Learning guitar chords may seem like a no-brainer as a guitar player. You may be saying, “Of course this is important.” Or maybe you just want to shred like I did when I first started playing. It is great to walk before you run, and learning chords help you walk well.
We are going to dive into the importance of growing your knowledge of guitar chords because it can help with both your improvisation and your overall musicality on the guitar. So let’s do a quick summary of what we’ll be discussing.
It’s important to learn guitar chords because they’re a gateway to understanding song structure, music theory, and they help you become more versatile as a guitar player. To be a great guitar player, you must be flexible and adaptable, and understanding chords will help with this.
There are hundreds of variations of guitar chords, but don’t let that scare you away. In fact, if anything, it should embolden you and help you understand how even the most basic of chord progressions can be made into something fairly original and fresh.
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12 Reasons Why Learning Chords on Guitar Is Important And Useful
1) To Understand Song Structure and Songwriting
Every song has a structure, whether the artist who made thinks so or not (more on that in my songwriting tips article). The great news is many of the most popular songs we hear today are similar to others that have been made in the past.
Sometimes for better or worse. One benefit to learning guitar chords and their relationship in a particular scale is that when you understand how they work, they lead to a better understanding of how songs are written. This can lead to inspiration for your own ideas.
Additionally, it’s worthy of note that many chord progressions are written in a way where the chords have been outlined by an instrument and vocalist, but they haven’t been played directly.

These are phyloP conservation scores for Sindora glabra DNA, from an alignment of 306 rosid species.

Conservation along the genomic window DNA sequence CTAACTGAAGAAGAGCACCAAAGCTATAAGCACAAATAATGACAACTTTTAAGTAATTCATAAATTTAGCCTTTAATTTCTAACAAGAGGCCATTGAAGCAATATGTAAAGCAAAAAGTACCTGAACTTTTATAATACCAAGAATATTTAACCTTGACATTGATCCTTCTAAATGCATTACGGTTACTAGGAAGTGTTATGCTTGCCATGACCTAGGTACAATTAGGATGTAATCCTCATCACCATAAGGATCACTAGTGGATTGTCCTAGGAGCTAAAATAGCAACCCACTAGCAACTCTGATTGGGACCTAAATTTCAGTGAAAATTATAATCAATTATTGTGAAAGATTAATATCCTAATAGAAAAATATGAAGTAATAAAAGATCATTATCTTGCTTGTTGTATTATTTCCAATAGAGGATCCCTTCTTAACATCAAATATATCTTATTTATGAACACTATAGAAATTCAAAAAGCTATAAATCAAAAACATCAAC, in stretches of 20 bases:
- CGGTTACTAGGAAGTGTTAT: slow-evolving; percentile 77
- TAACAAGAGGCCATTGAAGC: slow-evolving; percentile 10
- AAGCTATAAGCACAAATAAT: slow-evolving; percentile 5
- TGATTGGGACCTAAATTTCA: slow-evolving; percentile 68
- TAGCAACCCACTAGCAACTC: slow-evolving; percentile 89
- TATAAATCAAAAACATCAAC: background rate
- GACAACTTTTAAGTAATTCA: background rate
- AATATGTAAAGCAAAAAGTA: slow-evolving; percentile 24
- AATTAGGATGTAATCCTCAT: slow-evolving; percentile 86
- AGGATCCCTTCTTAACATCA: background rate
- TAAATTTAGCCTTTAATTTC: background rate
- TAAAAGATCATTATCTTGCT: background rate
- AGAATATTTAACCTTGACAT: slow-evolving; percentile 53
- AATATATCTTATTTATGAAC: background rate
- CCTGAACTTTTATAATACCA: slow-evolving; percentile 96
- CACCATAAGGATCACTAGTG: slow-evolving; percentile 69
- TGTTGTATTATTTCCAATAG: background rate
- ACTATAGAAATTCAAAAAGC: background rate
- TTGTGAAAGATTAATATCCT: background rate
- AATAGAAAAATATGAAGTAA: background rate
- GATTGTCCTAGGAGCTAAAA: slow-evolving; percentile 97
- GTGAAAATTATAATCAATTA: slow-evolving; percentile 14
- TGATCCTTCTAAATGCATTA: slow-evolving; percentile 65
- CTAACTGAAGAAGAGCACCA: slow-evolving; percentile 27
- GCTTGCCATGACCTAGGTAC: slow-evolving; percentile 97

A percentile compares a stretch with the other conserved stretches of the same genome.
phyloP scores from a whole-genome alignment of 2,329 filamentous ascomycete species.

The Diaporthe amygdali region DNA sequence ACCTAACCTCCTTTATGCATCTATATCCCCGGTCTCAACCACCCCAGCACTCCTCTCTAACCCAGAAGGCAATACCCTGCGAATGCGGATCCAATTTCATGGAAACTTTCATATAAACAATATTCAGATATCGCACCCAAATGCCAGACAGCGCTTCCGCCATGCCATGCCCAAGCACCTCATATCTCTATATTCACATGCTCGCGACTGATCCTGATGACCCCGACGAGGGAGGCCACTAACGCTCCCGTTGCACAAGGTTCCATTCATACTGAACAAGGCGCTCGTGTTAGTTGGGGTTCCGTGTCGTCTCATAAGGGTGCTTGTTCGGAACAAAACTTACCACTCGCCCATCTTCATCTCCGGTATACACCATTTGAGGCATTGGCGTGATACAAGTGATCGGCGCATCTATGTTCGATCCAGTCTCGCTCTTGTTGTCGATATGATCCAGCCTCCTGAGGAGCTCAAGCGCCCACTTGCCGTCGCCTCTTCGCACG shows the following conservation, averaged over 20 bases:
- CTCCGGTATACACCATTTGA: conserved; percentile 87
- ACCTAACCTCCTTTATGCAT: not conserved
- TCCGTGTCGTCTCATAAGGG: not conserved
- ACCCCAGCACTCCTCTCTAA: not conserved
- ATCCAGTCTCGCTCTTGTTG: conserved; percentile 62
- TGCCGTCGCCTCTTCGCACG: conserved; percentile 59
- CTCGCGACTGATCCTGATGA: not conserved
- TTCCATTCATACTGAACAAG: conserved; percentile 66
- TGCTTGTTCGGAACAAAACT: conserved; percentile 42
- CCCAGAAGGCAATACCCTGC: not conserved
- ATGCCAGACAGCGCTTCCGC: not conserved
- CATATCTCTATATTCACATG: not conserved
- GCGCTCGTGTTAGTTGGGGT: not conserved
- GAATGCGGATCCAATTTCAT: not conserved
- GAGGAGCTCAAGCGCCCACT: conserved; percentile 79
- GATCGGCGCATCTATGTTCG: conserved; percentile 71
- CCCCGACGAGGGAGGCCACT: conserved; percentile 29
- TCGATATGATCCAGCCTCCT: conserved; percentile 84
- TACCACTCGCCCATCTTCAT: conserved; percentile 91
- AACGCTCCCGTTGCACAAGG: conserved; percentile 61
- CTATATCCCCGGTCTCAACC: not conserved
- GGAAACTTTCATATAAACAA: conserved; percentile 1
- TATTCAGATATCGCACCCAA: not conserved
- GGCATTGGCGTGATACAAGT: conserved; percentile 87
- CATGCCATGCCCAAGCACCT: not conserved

In other words, you don’t necessarily have to play the chords exactly as chords, ie, in harmony with each other, or including every note that it’s typically made from. You could just play one note of each chord, and then have a vocalist sing the other chord tones.
There are many possibilities to work with, and a big part of learning to use this stuff is just through experimentation and practicing them every day. Also, regular lessons with a platform via JamPlay is helpful as well.
2) You’ll Know How To Replicate Your Favorite Songs and Ideas
When most of us are at the beginner stage of guitar playing, we tend to search for how a song is played. Most of the time, beginners use capos so they can continue using familiar chord shapes. Usually, a G as the root chord or a C shape is our first chord.
But, songs, and more importantly, harmony are much more complex than our typical G-shaped, capo 2, song forms we search for on the internet.
If you learn the chords of the song as they relate to a particular scale, you can take these chord structures and apply them to your own songs and ideas.
In other words, you could take the exact same scale degrees, change them to minor instead, and maybe add some kind of inversion or extended chord for an entirely new creation. This leads to my next point…
3) It’s A Good Starting Place For Creation
Now that you are inspired to add ideas from other songs because you know how chords work, you can take your favorite progression and start creating your next song or project using those ideas in mind.
If you love the sound of chords like A Minor – F Major – C Major – and G Major (vi – IV – i – V), which is one of the most common progressions, you can go ahead and use it yourself but in a slightly different way.
The great thing about this progression is that you can switch the chords around for different sounds and ideas. Start with a progression you like, then build off of that.
Change a chord or two to a minor 7 or major 7 instead, invert the root of one of the chords, or you could change the key completely for something new. Knowing and understanding chords give you a solid foundation to start from every single time.
By the way, an inversion is when you switch the root around in a chord to make a different sound, but you persist with the same tonal center.